A person killed Saturday when a man who drove his car onto a closed Seattle freeway and into a crowd protesting police brutality was remembered Sunday as someone who was dedicated to the cause.
The other person hit in the incident, meanwhile, remained in serious condition Sunday at a Seattle hospital.
The deceased, Summer Taylor, 24, spent the last six weeks “tirelessly standing up for others while working full time and supporting everyone around them,” wrote Urban Animal on Instagram, the veterinarian clinic where Taylor worked in Portland, Oregon.
Taylor, who the post said used they and them pronouns, was “a positive force of nature”and brought joy, the post said. “Anyone that works for Urban Animal will tell you that Summer Taylor’s laugh makes any bad day better.”
Katelyn Hoberecht, who worked with Taylor at the veterinary clinics, told the Seattle Times that Taylor had been a frequent presence at protests.
“Summer has been there since day one standing up for Black lives. Staying out all day and night, while still working full time taking care of animals,” Hoberecht said. “Summer talked to me about the protests, and how incredible it was to be a part of something so huge. A part of history.”
Kamala Harris, a U.S. senator and former Democratic presidential candidate from California, was among those honouring Taylor on social media Sunday. Harris tweeted: “Absolutely heartbreaking. Summer Taylor was only 24-years-old, peacefully protesting for Black Lives Matter when they were struck by a car. Thinking of their family during this difficult time and everyone in the movement today.”
Diaz Love, 32, also of Portland, Oregon, was also hit when the car barrelled through a panicked crowd of protesters on Interstate 5 early Saturday morning. Diaz remained in serious condition Sunday in the intensive care unit at Harborview Medical Center, spokesperson Susan Gregg said.
The driver of the car that hit them, Dawit Kelete, is in custody awaiting a court hearing on Monday at which the judge will determine if he can be released on bail, according to court documents.
Kelete, of Seattle, drove the car around vehicles that were blocking I-5 and sped into the crowd about 1:40 a.m., according to a police report released by the Washington State Patrol. Video taken at the scene by protesters showed people shouting “Car! Car!” before fleeing the roadway.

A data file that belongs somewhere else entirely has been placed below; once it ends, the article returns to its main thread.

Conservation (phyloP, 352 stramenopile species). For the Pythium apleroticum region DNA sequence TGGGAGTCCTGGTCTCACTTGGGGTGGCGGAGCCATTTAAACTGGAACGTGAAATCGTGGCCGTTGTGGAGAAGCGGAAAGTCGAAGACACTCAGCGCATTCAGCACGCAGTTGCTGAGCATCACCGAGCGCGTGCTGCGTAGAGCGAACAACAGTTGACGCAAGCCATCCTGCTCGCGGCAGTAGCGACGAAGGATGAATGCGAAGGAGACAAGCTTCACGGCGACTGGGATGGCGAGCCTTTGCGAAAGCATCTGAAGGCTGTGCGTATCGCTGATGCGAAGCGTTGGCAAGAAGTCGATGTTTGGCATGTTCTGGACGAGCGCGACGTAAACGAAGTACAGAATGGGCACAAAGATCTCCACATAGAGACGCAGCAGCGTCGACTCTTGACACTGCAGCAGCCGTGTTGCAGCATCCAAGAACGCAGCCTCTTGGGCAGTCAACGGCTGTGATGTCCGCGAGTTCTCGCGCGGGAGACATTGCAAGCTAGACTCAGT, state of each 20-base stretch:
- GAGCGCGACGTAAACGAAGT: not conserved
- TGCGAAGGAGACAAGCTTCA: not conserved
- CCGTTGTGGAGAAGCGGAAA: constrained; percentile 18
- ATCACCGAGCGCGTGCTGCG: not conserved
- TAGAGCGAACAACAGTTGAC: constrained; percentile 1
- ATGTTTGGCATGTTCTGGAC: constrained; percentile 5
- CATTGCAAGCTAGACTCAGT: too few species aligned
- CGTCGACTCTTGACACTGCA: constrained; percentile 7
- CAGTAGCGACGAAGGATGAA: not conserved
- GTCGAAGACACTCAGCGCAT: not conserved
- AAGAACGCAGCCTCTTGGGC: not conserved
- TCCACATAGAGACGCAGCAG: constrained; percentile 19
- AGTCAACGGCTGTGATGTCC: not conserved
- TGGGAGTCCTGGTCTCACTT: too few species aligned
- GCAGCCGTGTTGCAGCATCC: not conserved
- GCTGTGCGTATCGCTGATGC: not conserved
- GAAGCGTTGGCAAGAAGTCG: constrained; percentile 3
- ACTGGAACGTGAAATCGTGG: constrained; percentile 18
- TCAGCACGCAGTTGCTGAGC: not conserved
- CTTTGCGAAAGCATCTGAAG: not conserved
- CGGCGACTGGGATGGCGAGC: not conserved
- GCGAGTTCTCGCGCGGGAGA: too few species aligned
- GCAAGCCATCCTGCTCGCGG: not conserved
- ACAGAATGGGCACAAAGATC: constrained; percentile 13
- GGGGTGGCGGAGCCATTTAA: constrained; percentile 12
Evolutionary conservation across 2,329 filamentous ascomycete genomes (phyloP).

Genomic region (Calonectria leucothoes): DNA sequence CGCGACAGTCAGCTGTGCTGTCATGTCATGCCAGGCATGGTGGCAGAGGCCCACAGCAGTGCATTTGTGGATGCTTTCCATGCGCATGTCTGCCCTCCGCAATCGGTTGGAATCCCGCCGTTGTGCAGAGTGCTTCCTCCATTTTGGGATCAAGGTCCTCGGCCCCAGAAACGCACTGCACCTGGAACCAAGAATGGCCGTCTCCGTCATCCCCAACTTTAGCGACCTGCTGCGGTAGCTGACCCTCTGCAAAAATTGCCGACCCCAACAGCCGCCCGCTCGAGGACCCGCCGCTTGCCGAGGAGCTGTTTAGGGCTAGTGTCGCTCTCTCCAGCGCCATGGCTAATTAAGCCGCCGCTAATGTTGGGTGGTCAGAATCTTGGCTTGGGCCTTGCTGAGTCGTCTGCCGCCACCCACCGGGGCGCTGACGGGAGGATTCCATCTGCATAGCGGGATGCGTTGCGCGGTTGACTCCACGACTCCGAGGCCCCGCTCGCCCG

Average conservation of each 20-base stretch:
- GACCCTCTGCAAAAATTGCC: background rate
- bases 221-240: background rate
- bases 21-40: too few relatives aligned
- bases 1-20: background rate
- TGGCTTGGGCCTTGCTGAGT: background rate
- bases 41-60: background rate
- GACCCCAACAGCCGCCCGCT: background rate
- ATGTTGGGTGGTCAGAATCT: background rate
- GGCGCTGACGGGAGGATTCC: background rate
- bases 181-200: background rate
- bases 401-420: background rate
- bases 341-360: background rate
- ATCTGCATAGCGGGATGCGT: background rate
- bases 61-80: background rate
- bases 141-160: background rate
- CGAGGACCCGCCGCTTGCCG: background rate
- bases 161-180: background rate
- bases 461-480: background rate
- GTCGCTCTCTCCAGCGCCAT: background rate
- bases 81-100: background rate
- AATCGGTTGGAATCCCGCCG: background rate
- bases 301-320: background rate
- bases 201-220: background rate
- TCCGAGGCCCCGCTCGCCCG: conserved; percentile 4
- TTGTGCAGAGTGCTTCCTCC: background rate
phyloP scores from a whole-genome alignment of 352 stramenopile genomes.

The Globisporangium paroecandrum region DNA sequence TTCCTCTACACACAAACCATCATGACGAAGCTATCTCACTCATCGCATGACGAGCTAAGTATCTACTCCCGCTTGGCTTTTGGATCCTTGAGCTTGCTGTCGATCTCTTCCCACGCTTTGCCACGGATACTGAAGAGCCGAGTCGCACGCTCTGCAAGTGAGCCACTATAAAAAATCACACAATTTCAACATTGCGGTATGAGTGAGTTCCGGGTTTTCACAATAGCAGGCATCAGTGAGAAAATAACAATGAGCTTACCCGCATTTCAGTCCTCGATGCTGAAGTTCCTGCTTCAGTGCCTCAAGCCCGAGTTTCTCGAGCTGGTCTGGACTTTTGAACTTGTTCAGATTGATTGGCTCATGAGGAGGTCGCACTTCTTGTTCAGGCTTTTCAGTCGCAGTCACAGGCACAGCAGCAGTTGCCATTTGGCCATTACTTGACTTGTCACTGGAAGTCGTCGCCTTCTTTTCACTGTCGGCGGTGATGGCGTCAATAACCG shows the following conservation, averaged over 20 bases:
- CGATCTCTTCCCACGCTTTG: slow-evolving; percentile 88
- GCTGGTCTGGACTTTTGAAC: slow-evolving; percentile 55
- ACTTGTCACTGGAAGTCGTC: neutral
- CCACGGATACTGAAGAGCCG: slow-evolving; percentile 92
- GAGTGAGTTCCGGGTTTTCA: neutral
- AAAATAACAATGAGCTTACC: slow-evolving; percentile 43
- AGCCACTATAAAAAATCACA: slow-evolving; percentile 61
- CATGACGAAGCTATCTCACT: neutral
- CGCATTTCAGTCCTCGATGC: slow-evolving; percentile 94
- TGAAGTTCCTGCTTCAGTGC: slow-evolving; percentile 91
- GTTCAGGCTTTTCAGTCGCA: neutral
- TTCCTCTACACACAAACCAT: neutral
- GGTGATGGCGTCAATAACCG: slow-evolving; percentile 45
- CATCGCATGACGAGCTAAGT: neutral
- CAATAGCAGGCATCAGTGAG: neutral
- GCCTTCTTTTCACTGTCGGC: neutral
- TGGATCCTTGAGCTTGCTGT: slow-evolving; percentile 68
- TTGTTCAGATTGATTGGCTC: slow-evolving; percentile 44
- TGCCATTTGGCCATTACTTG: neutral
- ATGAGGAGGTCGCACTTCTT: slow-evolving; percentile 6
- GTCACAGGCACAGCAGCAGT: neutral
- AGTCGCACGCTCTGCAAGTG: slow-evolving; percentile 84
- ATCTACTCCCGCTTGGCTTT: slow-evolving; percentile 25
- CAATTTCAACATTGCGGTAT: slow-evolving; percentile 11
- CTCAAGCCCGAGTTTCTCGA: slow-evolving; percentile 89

Love was filming the protest in a nearly two-hour-long Facebook livestream captioned “Black Femme March takes I-5” when the video ended abruptly; with about 15 seconds left, shouts of “Car!” can be heard as the camera starts to shake before screeching tires and the sound of impact are heard.
A graphic video posted on social media showed the white Jaguar racing toward a group of protesters who are standing behind several parked cars, set up for protection. The car swerves around the other vehicles and slams into the two protesters, sending them flying into the air.
Kelete, who was alone, fled the scene after hitting the protesters, Trooper Chase Van Cleave told The Associated Press. One of the other protesters got in a car and chased the driver for about a mile. He was able to stop him by pulling his car in front of the Jaguar, Van Cleave said.
Troopers arrived, and the driver was put in custody, Washington State Patrol Capt. Ron Mead said.
Kelete was described by officers as reserved and sullen when he was arrested, according to court documents. He also asked if the pedestrians were OK, the documents say.
Kelete was booked into the King County Correctional Facility on Saturday morning on two counts of vehicular assault. Bail was denied.
A judge found probable cause to hold Kelete on an investigation of vehicular assault.
It was not immediately clear if Kelete had an attorney who could speak on his behalf.
Officials were trying to determine the motive as well as where he got onto the interstate, which had been closed by the state patrol for more than an hour before the protesters were hit.
Mead said they suspect Kelete drove the wrong way on a ramp. Trooper Rick Johnson said the driver went through a barrier that closed the freeway.
Troopers did not know whether it was a targeted attack, but impairment was not considered a factor, Mead said.
Kelete has a Seattle address. He is listed in public records as a student who attended Washington State University between 2011 and 2017 majoring in business and commerce. His enrolment status could not be confirmed because the university was closed over the weekend.
The Washington State Patrol said Saturday evening that going forward it won’t allow protesters to enter I-5 and would arrest pedestrians on the freeway.
Seattle has been the site of prolonged unrest following the May 25 police killing of George Floyd in Minneapolis, which sparked nationwide protests. Dozens of people were arrested this past week in connection with protests as demonstrations continue after authorities cleared the “Capitol Hill Occupied Protest” zone Wednesday morning.
Protesters had shut down the interstate for 19 days in a row, Mead said at a news conference.